The salination began to sabotage the program, rendering large swaths of land less and less fertile, and compromising yields (ibid., 170). Under glasnost, the Soviet regime began to see the Aral situation as a problem. Around this time it attracted the attention of the international community, and the UN and related agencies began to survey the results of the damage (ibid., 174). But the collapse of the Soviet Union compromised the ability of Soviet scientists to remedy the situation, and several schemes to control or repair the damage met with an inability to find funding (Kumar, 3801).
Although Turkmenistan, Uzbekistan, and Kazakhstan have all reduced the cultivation of cotton, it still remains an important cash crop to these struggling economies, especially that of Uzbekistan. Other crops may not require as much irrigation, but the increasing populations of these countries require more intense cultivation to produce more food. Irrigation that diverts water from the Aral continues (Micklin 2007, 61).
The shrinking of the Aral Sea has compromised public health. The salty, exposed bed of the lake is prone to dust storms, which further salination and mix with toxic pesticide runoffs (Kumar, 3799). Rates of cancer and other environmentally related diseases are high (ibid, 3800). In 1988, Uzbekistan’s child mortality exceeded 32 % by some measures, though it has declined since (Alibekov and Alibekova, 425). There are widespread migrations from the area around the Aral Sea (Micklin 1988, 1171). A comprehensive solution to these problems seems distant and administratively impossible, although Kazakhstan, with funding from the World Bank, opened a dam in 2005 that began to refill the North Aral Sea (Greenberg).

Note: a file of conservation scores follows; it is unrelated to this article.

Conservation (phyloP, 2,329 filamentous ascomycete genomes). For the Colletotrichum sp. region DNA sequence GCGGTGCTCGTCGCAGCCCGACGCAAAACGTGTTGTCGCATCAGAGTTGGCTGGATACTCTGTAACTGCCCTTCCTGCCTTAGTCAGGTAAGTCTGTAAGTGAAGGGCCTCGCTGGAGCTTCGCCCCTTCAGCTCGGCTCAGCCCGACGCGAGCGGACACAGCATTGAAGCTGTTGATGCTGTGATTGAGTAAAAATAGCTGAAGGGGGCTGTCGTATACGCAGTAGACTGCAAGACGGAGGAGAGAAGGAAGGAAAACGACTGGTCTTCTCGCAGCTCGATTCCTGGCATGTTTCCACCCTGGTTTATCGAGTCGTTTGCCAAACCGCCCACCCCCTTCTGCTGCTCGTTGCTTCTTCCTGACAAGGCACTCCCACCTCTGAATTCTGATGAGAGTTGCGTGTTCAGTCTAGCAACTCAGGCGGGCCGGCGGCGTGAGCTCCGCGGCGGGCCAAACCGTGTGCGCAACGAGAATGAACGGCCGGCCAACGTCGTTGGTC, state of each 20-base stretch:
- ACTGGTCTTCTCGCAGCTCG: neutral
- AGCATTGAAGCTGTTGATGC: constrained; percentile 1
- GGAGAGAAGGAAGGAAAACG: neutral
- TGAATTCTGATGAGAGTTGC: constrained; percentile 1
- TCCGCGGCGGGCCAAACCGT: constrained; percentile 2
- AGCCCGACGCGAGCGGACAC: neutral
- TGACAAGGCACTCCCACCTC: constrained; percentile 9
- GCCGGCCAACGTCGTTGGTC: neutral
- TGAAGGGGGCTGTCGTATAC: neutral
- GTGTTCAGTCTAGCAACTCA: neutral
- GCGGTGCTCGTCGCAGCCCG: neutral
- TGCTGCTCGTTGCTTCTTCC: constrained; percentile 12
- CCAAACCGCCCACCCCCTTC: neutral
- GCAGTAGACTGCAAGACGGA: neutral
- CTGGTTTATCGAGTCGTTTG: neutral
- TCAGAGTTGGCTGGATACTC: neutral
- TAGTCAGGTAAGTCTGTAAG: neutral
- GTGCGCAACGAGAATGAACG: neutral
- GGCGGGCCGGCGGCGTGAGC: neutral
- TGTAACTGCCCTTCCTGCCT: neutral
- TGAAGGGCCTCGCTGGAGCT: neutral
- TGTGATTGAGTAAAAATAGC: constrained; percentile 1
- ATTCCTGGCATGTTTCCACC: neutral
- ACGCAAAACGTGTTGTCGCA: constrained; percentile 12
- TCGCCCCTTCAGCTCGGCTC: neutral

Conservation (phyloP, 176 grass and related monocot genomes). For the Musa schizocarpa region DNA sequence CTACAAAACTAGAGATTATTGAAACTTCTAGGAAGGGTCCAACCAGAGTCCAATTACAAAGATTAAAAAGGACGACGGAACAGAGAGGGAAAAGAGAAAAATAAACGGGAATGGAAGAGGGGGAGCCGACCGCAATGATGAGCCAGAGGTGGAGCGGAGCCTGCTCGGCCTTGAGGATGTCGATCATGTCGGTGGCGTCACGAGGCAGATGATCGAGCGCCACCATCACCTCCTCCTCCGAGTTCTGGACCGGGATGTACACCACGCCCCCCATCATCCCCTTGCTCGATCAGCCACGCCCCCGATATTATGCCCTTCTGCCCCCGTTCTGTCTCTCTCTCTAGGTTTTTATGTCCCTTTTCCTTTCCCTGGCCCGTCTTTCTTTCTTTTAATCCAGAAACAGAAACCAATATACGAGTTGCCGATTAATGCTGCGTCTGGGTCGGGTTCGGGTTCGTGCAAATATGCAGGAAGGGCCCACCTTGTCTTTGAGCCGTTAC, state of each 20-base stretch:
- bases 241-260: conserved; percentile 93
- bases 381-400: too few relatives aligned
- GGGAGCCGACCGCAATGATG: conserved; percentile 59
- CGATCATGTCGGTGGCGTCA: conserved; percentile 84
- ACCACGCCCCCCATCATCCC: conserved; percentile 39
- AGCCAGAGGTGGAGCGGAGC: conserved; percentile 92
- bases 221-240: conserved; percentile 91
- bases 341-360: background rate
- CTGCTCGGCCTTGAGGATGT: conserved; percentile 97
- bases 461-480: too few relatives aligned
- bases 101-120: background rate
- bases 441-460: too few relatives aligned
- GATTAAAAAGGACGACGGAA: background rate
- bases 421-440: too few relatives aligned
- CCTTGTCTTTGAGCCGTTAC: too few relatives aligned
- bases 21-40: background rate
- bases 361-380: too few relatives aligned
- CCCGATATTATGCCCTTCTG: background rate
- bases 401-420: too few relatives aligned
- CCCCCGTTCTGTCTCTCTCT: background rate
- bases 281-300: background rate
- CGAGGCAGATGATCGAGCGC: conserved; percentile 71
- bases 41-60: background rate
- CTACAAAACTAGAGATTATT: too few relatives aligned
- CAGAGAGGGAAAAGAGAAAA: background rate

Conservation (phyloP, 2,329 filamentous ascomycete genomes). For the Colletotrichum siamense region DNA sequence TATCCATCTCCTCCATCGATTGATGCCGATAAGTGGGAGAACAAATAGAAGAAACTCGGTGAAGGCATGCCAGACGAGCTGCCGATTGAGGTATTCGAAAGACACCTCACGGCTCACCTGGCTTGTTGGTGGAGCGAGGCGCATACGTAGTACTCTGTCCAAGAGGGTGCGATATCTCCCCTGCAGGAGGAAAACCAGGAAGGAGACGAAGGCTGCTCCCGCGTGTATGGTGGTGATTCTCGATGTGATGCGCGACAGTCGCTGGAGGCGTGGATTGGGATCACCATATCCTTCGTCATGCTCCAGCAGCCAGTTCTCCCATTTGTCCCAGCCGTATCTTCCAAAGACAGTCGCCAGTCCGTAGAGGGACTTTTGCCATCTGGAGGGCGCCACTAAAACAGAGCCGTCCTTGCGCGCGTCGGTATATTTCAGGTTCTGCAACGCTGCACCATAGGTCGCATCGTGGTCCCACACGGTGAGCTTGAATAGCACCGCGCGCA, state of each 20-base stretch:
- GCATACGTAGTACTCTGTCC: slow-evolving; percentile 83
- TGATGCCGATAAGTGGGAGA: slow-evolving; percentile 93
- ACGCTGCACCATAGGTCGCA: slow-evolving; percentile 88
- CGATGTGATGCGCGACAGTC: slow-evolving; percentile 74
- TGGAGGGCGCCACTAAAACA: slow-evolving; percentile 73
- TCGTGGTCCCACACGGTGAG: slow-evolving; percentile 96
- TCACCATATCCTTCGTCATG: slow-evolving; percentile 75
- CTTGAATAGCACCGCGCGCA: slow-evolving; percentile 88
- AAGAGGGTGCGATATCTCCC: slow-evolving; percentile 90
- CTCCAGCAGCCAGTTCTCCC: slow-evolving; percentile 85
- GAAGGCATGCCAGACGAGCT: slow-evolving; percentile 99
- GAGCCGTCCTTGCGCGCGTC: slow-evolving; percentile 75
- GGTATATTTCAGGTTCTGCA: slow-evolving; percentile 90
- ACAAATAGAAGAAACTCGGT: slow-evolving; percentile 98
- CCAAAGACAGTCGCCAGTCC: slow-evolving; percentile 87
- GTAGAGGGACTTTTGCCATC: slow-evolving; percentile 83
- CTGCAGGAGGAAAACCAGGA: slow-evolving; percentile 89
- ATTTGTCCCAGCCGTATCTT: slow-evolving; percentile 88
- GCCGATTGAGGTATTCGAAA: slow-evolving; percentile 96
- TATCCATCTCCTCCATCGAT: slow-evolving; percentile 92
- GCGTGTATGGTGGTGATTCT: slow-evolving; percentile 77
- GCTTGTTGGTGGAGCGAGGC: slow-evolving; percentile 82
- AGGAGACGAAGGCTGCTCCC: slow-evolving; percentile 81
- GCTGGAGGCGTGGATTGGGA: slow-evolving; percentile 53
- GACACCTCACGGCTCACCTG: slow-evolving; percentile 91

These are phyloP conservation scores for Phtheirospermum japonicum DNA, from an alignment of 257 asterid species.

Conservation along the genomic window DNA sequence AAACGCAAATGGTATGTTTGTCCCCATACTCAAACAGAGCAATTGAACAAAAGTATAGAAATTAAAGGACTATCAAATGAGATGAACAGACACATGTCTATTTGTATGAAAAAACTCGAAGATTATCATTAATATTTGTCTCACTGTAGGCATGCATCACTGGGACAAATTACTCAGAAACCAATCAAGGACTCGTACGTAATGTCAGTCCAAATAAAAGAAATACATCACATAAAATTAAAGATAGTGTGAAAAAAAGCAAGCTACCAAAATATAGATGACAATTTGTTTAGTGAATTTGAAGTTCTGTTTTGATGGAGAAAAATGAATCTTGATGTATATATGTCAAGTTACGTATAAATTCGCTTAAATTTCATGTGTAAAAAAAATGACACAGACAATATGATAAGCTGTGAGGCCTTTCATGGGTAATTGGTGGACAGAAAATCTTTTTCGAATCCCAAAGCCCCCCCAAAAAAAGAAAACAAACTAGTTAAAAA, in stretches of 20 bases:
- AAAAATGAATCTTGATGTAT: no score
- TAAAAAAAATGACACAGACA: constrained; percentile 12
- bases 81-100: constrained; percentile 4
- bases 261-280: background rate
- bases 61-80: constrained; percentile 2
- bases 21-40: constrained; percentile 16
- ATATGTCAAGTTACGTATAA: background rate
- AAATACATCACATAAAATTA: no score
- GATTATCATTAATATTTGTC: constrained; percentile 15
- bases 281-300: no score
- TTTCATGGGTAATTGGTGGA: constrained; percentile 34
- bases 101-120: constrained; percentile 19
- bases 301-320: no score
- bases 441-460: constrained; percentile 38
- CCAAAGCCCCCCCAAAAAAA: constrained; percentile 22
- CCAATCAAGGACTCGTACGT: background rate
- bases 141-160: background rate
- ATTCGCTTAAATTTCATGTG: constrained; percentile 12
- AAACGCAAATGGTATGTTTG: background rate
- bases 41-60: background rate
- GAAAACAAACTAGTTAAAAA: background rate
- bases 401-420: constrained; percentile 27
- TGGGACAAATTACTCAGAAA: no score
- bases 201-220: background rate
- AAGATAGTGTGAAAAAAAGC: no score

Lake shrinkage due to evaporation has a negative feedback effect, thus predicting an ultimate stabilization of the size of the Aral Sea (Micklin 1988, 1171). A 2005 survey funded by the National geographic Society found that fish communities were recovering in some places despite the salinity and that there were populations of aquatic birds establishing themselves on the shores of the Aral (Micklin 2007, 62). It remains to be seen whether these natural processes of equilibrium will enable human settlement return to the area of the Aral Sea.
- Igor Zinn, “The impact of political ideology on creeping environmental changes in the Aral Sea basin,” chap. 8 inCreeping Environmental Problems and Sustainable Development in the Aral Sea Basin, ed. Michael Glantz (West Nyack, NY: Cambridge University Press, 1999).
- Ilan Greenberg, “As a Sea Rises, So Do Hopes for Fish, Jobs and Riches,” The New York Times, April 6, 2006.
- L. A. Alibekov and S. L. Alibekova, “The Socioeconomic Consequences of Desertification in Central Asia.” Herald of the Russian Academy of Sciences. 77. no. 3 (2007): 420-425.
- Phillip Micklin, “The Aral Sea Disaster,” Annual Review of Earth and Planetary Sciences. 35. (2007): 47-72.
- Philip Micklin, “Desiccation of the Aral Sea: A Water Management Disaster in the Soviet Union.” Science. 241. no. 4870 (1988): 1170-1176.
- Rama Sampath Kumar, “Aral Sea: Environmental Tragedy in Central Asia,” Economic and Political Weekly. 37. no. 37 (2002): 3797-3802.
- Sarah L. O’Hara, Giles F. S.Wiggs, Batyr Mamedov, George Davidson, Richard B. Hubbard, “Exposure to airborne dust contaminated with pesticide in the Aral Sea region,” Lancet355, no. 9204 (February 19, 2000): 627-628.